Book Image

Remote Usability Testing

By : Inge De Bleecker, Rebecca Okoroji
Book Image

Remote Usability Testing

By: Inge De Bleecker, Rebecca Okoroji

Overview of this book

Usability testing is a subdiscipline of User Experience. Its goal is to ensure that a given product is easy to use and the user's experience with the product is intuitive and satisfying. Usability studies are conducted with study participants who are representative of the target users to gather feedback on a user interface. The feedback is then used to refine and improve the user interface. Remote studies involve fewer logistics, allow participation regardless of location and are quicker and cheaper to execute compared to in person studies, while delivering valuable insights. The users are not inhibited by being in a new environment under observation; they can act naturally in their familiar environment. Remote unmoderated studies additionally have the advantage of being independent of time zones. This book will teach you how to conduct qualitative remote usability studies, in particular remote moderated and unmoderated studies. Each chapter provides actionable tips on how to use each methodology and how to compensate for the specific nature of each methodology. The book also provides material to help with planning and executing each study type.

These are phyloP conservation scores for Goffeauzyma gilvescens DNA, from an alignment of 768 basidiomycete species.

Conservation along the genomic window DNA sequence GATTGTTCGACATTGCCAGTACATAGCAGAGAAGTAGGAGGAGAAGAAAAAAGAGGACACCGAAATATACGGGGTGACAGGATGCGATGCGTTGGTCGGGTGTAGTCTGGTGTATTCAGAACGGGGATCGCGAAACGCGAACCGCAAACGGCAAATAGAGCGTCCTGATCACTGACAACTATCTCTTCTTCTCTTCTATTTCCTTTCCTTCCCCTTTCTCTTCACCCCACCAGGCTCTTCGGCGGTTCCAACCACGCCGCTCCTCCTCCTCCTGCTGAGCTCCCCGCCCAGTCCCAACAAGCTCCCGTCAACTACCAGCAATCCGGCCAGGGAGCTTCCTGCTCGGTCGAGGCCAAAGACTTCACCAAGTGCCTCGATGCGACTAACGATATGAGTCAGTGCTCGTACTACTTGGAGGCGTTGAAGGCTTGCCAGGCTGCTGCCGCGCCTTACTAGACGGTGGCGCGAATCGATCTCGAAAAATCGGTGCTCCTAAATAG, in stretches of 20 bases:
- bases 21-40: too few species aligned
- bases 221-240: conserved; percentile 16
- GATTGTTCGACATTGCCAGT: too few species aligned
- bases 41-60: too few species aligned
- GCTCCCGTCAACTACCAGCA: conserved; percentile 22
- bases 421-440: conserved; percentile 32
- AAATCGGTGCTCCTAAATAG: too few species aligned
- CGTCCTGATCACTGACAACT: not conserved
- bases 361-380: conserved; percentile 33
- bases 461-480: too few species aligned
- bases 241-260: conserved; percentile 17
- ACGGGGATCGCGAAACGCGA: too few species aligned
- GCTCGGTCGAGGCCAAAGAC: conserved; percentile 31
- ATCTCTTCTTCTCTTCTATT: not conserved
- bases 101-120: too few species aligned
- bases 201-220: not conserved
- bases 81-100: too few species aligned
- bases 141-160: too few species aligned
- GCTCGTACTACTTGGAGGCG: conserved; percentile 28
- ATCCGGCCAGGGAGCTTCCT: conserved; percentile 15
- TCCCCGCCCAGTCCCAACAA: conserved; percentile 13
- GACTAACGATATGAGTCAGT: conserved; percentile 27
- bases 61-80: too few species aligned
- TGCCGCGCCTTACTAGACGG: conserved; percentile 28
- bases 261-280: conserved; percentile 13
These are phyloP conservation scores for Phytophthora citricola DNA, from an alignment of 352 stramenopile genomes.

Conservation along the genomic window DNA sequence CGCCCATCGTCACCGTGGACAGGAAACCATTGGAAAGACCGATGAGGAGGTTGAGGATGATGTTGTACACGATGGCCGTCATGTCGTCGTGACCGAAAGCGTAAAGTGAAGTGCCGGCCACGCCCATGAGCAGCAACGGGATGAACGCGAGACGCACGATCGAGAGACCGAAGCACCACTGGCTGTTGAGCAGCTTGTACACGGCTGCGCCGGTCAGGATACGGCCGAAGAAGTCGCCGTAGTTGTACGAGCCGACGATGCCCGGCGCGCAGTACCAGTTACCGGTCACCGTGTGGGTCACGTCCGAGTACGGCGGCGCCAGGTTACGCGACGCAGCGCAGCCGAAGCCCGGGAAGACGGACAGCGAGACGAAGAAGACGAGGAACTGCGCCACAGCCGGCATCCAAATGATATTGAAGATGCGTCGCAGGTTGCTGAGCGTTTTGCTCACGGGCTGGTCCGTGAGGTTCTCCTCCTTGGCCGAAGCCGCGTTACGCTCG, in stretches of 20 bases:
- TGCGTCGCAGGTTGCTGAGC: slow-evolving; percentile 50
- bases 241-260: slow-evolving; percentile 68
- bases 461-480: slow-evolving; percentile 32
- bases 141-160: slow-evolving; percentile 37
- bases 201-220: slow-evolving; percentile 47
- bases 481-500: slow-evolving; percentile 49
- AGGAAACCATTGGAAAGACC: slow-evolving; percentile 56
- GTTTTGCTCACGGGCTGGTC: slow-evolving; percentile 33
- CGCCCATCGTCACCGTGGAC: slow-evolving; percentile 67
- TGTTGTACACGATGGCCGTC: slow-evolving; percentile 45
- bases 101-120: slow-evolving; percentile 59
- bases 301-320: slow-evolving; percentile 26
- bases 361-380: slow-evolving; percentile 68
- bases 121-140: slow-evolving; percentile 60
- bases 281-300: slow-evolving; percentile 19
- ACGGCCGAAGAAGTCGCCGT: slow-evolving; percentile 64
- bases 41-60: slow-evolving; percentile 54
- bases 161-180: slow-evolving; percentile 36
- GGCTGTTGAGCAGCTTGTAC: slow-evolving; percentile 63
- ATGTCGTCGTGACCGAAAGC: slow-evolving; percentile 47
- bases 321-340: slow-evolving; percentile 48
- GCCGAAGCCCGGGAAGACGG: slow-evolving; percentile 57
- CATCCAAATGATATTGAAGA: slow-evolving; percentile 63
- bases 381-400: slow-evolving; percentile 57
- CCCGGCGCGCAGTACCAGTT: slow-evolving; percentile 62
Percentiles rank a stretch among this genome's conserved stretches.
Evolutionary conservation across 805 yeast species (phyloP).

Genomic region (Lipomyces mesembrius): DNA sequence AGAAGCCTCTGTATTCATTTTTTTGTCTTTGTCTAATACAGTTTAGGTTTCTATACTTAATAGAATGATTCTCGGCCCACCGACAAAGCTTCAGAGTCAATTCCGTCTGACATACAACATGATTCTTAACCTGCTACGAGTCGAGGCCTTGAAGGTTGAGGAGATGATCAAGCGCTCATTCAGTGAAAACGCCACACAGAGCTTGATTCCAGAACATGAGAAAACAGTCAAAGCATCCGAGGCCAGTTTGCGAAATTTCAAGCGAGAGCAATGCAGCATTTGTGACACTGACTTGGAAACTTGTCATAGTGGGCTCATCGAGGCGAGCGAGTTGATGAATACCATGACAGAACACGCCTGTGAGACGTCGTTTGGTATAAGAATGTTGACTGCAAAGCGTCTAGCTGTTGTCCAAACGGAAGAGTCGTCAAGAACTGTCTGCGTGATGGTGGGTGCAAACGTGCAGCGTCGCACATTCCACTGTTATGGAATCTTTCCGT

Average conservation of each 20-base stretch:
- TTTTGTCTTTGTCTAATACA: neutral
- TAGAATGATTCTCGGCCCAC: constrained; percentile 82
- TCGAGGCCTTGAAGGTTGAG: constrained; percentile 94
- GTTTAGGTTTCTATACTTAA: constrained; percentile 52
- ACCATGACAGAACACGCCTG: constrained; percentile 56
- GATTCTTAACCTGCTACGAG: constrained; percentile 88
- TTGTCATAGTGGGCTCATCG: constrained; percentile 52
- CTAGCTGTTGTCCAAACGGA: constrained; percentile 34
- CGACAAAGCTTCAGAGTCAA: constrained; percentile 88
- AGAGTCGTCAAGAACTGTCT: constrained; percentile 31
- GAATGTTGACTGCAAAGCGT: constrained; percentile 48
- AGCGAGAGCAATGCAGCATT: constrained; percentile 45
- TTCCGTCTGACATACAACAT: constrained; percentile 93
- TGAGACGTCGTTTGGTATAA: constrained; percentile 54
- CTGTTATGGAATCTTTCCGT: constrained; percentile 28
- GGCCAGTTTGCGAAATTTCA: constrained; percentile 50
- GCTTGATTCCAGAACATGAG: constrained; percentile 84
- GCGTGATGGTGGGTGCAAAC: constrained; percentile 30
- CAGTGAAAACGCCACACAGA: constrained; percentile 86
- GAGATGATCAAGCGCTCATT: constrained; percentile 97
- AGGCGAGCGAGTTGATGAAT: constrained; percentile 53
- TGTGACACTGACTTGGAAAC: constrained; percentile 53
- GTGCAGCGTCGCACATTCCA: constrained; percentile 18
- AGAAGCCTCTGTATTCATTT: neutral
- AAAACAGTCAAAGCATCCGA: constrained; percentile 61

Table of Contents (18 chapters)
Title Page
Copyright and Credits
Packt Upsell
What to Consider When Analyzing and Presenting the Study Results

How to find participants

The UX researcher can either do the recruiting themselves or involve a third party. The advantages and disadvantages of both approaches are described in the following sections.


The self-recruiting UX researcher can find participants through different means, including asking coworkers and friends and family of coworkers to participate, using advertisements or identifying existing customers that are willing to provide feedback.  


Coworkers are one of the most easily accessible and cheapest groups of participants. If coworkers are co-located, in-person testing may be an option. Yet, many companies have geographically distributed offices, and reaching folks across the company thus requires the use of remote methodologies.

The main disadvantage of recruiting coworkers is the higher likelihood that they are biased; they may have worked on the product themselves, they may know someone who does, or they may already have heard good or bad feedback about...